Time Machine | VailDaily.com

Time Machine


Week of May 1, 2014

Eagle Valley High School was again listed in the top 10 percent of schools in the nation by U.S. News & World Report.

Members of Girl Scout Troop 156 worked on the Eagle Dog Park project.

Eagle Valley High School students celebrated Prom at the Vail Valley Jet Center.

Support Local Journalism

Eagle Town Board member Joe Knabel resigned because his family was moving away from the community.

The Gypsum Ponds State Wildlife Area was temporarily closed to the public for repairs and widening of the road.

Locals Fred Kessler and Dan Eby both shot hole-in-ones on the same day at the Gypsum Creek Golf Course. The chances of that happening is about one in 17 million.


Week of April 29, 2010

Student of the New America School created a Viking boat, made out of recycled materials, to celebrate Earth Day. New America School was a charter school for students ages 15-21 years old to finish their high school education.

A computer error at Source Gas resulted in a $9,000 bill for an Eagle resident. Terry Simpkins’ bill was corrected when he notified them of the error.

The Second Annual Boneyard Boogie 10K trail race was slated for May 15. Employees at Land Designs by Ellison cleaned up the trailhead in Eagle for the event.

Registration was under way for the summer semester at the Colorado Mountain College.


Week of April 28, 2005

Eagle Town Board members were sorting out the facts of the Red Mountain Ranch proposal.

The towns of Eagle and Gypsum were reviewing a draft proposal for revenue sharing.

Colorado Mountain College was offering many more classes for the summer semester.

The American Legion Hall in Gypsum was under new ownership – Word of Life Church.

Pazzo’s in Eagle celebrated the launch of softball season with deals for players who showed up in their uniforms after games.

Voters approved the expansion of the Gypsum Fire Department.

Area youth participated in the Equine Education Extravaganza at the Eagle County Fairgrounds.


Week of April 27, 1995

The town of Gypsum was doing some fast-track annexation in order to accommodate the Denver Archdiocese’s plans for an affordable housing complex.

The town of Eagle and Eagle County were launching a comprehensive planning effort for Brush Creek, Eby Creek and the Eagle River Valley.

Eagle resident Deedee Emmer was a finalist for the Mrs. Colorado title.

Vail Resorts was bringing in its plans for the “Category Three” expansion of the ski resort. The ski company was seeking permission to add 1,000 acres of skiing and four new lifts on Vail Mountain.


Week of May 2, 1985

The Eagle County Commissioners considered a marketing pitch that would bring regularly-scheduled commercial flights into the Eagle County Airport. Meanwhile, the commissioners reluctantly agreed to restrict night landings by instrument flight. Evening landings would be allowed by visual flight rules.

After some mild spring weather, winter returned with a vengeance, dumping snow throughout the valley.

The Eagle Valley High School girls’ track team, coached by Susan Scott, captured the Colorado Gore League championship. The boy’s team was also declared the league champion.

Candidates for Eagle County School Board were Mary Jo Allen, Rich Teeters, Art Kleimer, Phyllis Finlay, and Jim Burk.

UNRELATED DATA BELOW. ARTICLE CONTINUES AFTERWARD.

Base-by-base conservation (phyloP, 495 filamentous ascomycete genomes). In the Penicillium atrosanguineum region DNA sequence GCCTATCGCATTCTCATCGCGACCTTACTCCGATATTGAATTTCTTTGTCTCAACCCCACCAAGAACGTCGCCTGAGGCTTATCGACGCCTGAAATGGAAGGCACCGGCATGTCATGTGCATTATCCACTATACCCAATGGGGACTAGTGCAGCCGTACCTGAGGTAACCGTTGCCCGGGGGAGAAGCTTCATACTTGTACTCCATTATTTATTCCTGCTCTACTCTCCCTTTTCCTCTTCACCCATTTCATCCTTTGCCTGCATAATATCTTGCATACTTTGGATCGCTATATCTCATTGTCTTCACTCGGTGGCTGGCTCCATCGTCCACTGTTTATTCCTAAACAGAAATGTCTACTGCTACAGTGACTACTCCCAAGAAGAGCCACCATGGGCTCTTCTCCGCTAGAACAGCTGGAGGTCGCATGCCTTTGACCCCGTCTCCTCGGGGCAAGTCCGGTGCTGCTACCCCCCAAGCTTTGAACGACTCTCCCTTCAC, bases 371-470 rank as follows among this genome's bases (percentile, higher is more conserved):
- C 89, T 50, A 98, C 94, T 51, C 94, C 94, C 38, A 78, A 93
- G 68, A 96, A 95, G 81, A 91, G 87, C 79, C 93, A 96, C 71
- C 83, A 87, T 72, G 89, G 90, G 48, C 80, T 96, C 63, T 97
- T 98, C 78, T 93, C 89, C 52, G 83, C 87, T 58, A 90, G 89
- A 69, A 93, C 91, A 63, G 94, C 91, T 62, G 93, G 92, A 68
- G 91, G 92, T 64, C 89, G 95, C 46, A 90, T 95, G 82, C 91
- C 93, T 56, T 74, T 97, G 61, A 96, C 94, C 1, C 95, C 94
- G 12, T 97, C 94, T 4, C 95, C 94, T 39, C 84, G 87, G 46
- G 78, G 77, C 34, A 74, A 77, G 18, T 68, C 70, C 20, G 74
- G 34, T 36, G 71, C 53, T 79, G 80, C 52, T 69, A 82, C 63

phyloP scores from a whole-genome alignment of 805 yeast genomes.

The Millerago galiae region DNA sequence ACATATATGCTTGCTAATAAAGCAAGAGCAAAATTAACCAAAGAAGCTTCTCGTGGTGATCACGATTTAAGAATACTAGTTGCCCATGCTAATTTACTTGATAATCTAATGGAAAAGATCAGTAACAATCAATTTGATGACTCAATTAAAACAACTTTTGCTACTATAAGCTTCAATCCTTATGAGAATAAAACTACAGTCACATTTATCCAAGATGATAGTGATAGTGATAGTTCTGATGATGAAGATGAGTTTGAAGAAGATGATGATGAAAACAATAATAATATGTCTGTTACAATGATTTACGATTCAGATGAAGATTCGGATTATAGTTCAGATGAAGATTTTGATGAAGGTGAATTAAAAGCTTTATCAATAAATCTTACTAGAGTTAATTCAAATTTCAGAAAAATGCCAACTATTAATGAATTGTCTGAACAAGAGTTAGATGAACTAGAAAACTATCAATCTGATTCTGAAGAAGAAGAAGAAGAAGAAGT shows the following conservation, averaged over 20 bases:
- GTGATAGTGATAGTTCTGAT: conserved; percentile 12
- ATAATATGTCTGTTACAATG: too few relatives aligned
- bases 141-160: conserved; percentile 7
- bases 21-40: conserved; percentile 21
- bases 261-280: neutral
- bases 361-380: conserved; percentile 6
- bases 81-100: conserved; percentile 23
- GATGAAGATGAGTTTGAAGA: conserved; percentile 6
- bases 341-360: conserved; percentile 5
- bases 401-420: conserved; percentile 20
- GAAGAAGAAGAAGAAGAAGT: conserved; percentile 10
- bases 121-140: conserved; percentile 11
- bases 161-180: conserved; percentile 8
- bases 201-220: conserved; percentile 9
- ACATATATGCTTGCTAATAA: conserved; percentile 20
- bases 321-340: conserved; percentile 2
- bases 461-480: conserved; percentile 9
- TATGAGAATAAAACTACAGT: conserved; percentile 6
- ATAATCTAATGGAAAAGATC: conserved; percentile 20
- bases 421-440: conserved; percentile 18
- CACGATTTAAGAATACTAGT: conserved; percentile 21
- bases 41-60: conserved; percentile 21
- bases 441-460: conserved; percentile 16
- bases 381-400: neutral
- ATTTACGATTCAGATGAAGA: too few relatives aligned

Week of May 1, 1975

Local school board candidates debated retaining the current superintendent at a candidate forum.

The U.S. Forest Service rejected a proposal by Vail and other ski resorts to raise lift ticket prices to $12.

The Eagle County Historical Society was pursuing a number of projects, including documentation of oral histories and preservation of the old Gore Creek School House.

Alice Baldry was the winner of the Colorado Mason’s Benevolent Fund scholarship.

The EVHS spring drama production was “Guys and Dolls.”


Week of April 29, 1965

Enterprise editor Marilla McCain was praying that the Eagle Town Board would reject an engineer’s suggestion that the town install water meters. She argued that charging water by metered rates would be a financial hardship for young families.

John Tolbert opened up a mechanic’s shop at Mick’s 66 Service in Eagle (currently the home of Moe’s Original Barbecue).

A jury acquitted Burns rancher Joe Albertson of killing elk out of season. Albertson admitted to killing the elk, but said he did so to protect his property.

A heavy snow year was driving elk to lower feeding grounds.

In Bond, John Torres and LeRoy Kirby rescued a couple of domestic goats that had been stranded for weeks on a steep ledge. The ranchers lassoed the goats, then pulled them up to safety.


Week of May 5, 1955

Camp Hale was scheduled for a “face lift.” Construction would include a new, 80-man barracks, and a 400-man mess hall. At 9,300 ft. elevation, the camp was the Army’s highest training site.

New records were set at the county track meet. Orville Hurt of the Burns Grade School went 5 ft. 3 inches in the broad jump. Vern Brock of Eagle County High set a new record in the 100-yard dash with a time of 10:15.


Week of May 4, 1945

The community mourned the death of Eagle County pioneer Otto Bergman, who was a timber worker at Pando and was also affiliated with the Fleming Lumber Mill in Red Cliff.

Sgt. Joe Caywood, after being wounded seven times, was home to recuperate.

A German prisoner was returned to Camp Hale four days after his escape.


Week of May 3, 1935

Several members of the Castle Peak Masonic Lodge of Eagle paid a visit to “The Cheese Club,” a social organization within the Minturn Masonic Lodge.

Support Local Journalism